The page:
By a long process of osmosis, Saint-Saens’ Third Symphony (the ‘Organ’) has become almost Birmingham property.
The CBSO has had this wonderful piece in its blood since the Louis Fremaux decade of the 1970s, and the installation of Symphony Hall’s magnificent Klais organ shortly after the turn of this century made the work an obvious calling-card.
So Sunday afternoon’s performance from the Orchestre National du Capitole de Toulouse came with a lot of baggage, and, truth to tell, it took a while for things to settle down in the busy bustlings with which the symphony opens. This was the orchestra’s only airing of the work during an extensive British tour which was ending here: the attraction of this organ and its resident wizard, Thomas Trotter, plus wide-open acoustic chambers, must have been irresistible.
The flutters soon disappeared, and the orchestra’s charismatic and expert principal conductor Tugan Sokhiev built a totally absorbing, spine-tingling reading, squeezing every oodle of tone from his remarkable string section. Thrills and spills were here a-plenty, but most memorable was the gentle ‘poco adagio’, chastely singing over Trotter’s beautifully-judged quiet organ chords.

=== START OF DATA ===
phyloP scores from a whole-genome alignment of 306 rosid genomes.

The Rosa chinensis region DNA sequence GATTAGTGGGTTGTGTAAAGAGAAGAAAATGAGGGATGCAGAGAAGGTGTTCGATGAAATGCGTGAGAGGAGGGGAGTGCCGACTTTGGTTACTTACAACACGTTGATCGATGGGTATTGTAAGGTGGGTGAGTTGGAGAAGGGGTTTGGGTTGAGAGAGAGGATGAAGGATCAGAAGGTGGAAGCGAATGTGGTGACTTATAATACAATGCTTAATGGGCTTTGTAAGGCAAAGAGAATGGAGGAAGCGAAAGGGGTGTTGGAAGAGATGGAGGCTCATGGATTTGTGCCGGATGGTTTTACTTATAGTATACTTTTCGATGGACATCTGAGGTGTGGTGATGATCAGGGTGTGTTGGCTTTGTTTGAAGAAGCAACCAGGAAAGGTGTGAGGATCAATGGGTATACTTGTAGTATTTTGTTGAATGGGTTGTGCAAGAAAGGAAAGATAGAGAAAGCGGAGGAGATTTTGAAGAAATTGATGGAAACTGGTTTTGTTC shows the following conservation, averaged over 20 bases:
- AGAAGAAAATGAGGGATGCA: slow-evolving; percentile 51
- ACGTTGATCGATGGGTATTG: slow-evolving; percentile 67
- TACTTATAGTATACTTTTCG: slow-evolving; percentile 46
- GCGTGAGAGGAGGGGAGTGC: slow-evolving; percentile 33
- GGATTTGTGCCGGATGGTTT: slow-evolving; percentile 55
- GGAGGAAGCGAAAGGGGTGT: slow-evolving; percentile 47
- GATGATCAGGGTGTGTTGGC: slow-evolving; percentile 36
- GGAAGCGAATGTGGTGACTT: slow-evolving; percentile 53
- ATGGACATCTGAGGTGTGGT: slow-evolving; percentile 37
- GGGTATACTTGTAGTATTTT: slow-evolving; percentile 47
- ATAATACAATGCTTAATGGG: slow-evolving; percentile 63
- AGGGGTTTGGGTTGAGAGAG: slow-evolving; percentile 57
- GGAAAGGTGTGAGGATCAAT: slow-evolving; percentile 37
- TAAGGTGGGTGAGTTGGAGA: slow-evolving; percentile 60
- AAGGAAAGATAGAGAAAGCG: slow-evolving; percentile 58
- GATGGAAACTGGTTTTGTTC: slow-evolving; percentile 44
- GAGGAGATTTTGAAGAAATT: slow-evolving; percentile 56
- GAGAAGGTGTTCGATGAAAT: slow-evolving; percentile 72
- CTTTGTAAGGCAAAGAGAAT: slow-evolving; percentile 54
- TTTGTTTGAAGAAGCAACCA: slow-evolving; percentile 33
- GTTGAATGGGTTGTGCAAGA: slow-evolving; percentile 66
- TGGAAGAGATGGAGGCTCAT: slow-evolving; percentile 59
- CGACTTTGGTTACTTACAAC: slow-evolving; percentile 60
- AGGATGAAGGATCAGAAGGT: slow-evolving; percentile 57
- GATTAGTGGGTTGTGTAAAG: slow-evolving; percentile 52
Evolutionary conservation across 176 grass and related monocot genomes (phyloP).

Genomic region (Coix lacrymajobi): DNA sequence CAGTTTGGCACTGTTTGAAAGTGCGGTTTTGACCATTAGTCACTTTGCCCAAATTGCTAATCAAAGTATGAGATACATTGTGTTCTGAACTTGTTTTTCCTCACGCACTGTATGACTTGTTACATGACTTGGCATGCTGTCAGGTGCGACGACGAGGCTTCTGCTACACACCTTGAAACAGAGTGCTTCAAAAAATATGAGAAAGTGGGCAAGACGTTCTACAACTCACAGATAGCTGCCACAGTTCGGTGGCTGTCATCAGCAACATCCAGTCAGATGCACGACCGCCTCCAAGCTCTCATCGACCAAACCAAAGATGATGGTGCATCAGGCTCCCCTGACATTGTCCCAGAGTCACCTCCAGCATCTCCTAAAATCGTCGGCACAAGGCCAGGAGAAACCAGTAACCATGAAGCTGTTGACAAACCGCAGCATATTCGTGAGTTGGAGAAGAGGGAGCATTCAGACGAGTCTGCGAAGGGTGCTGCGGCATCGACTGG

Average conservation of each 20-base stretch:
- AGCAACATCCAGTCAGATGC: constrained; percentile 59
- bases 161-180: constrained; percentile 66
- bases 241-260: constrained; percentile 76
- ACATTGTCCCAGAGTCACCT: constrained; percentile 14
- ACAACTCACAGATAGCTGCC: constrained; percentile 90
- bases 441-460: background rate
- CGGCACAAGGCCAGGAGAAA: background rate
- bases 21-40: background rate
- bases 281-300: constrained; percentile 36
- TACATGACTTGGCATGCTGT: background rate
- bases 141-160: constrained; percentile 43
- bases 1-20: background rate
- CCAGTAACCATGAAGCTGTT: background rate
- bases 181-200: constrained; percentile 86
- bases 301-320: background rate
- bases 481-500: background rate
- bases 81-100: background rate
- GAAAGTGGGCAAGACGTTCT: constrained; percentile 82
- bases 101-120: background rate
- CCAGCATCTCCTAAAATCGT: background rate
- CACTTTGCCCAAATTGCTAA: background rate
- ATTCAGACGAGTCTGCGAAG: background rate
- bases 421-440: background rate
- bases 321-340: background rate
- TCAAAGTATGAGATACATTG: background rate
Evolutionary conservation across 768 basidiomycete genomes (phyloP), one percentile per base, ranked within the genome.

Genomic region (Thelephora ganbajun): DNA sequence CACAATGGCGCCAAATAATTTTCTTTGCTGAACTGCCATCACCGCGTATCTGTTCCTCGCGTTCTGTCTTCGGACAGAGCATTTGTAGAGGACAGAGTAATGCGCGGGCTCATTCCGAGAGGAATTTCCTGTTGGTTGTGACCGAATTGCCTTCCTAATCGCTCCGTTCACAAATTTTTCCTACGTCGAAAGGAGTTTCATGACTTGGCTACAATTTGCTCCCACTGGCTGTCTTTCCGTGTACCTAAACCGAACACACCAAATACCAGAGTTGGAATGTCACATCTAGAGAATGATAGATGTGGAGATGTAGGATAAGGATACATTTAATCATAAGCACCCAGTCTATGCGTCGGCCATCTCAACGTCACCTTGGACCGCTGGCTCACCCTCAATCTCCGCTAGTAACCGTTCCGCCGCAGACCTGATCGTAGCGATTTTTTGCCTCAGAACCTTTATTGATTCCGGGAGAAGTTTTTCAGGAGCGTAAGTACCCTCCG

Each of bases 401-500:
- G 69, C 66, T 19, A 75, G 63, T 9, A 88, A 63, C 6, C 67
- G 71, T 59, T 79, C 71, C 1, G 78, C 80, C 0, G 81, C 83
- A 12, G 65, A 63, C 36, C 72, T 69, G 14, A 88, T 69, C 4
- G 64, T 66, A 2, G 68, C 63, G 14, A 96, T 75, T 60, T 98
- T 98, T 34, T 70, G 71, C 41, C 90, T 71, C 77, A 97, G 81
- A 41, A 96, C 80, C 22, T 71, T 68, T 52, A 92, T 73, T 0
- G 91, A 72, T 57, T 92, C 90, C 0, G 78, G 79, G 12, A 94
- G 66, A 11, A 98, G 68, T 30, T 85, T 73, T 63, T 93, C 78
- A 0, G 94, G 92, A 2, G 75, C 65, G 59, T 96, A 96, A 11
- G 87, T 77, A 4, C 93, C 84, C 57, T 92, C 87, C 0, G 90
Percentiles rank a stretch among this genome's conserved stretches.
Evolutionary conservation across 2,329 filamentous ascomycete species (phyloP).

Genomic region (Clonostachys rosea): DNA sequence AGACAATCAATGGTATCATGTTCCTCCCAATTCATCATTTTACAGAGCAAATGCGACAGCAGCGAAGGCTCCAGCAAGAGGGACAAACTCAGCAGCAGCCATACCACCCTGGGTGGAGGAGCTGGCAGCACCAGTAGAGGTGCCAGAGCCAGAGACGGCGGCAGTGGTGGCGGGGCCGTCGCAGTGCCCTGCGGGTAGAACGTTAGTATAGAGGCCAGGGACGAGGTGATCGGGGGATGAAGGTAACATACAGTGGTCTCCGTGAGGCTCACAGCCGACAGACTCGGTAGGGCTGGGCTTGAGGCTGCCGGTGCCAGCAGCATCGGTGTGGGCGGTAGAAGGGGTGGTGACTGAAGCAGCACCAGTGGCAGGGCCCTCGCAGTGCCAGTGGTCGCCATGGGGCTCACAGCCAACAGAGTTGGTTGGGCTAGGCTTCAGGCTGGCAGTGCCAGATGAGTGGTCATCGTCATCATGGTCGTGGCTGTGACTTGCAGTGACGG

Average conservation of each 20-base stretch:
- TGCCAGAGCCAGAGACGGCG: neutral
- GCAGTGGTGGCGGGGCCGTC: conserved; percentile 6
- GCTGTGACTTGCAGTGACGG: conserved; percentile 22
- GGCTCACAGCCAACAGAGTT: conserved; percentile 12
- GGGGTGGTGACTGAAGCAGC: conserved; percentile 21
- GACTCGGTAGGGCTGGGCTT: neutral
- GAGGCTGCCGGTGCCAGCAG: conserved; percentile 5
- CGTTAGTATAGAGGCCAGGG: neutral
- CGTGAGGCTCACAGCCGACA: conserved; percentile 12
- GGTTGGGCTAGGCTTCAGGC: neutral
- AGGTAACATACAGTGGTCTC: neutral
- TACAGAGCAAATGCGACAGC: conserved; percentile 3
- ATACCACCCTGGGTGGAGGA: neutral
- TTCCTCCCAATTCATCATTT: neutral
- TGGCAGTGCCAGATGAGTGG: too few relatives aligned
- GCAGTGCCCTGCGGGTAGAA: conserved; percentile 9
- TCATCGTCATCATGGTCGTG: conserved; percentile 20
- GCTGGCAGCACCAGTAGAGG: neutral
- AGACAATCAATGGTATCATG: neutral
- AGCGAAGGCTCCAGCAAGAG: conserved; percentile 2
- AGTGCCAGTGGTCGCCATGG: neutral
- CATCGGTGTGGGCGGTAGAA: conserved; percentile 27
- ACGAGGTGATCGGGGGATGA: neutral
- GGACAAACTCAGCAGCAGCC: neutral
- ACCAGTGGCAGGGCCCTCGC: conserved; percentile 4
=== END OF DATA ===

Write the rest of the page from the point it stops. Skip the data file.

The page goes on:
And before this we had already heard glories, with a tight account of Rachmaninov’s late ‘Symphonic Dances’, no emotion recollected in tranquillity here, but a communication of implacable menace and tension only occasionally resolving in hard-won calm.
Sokhiev made much of the piano’s presence in the orchestra (a passage with strings in the first movement was almost concerto-like), and allowed us to relish the contributions of a Scheherazade of a concert-mistress. But what a pity he instructed his tam-tam player to cut off its sound at the end; Rachmaninov indicated that its doleful tones should be allowed to die away into nothingness.
Berlioz’s ‘Carnaval Romain’ Overture, fustian in itself, provided a vivid vehicle for the orchestra to display its credentials. If there is a finer orchestra in France I have yet to hear it.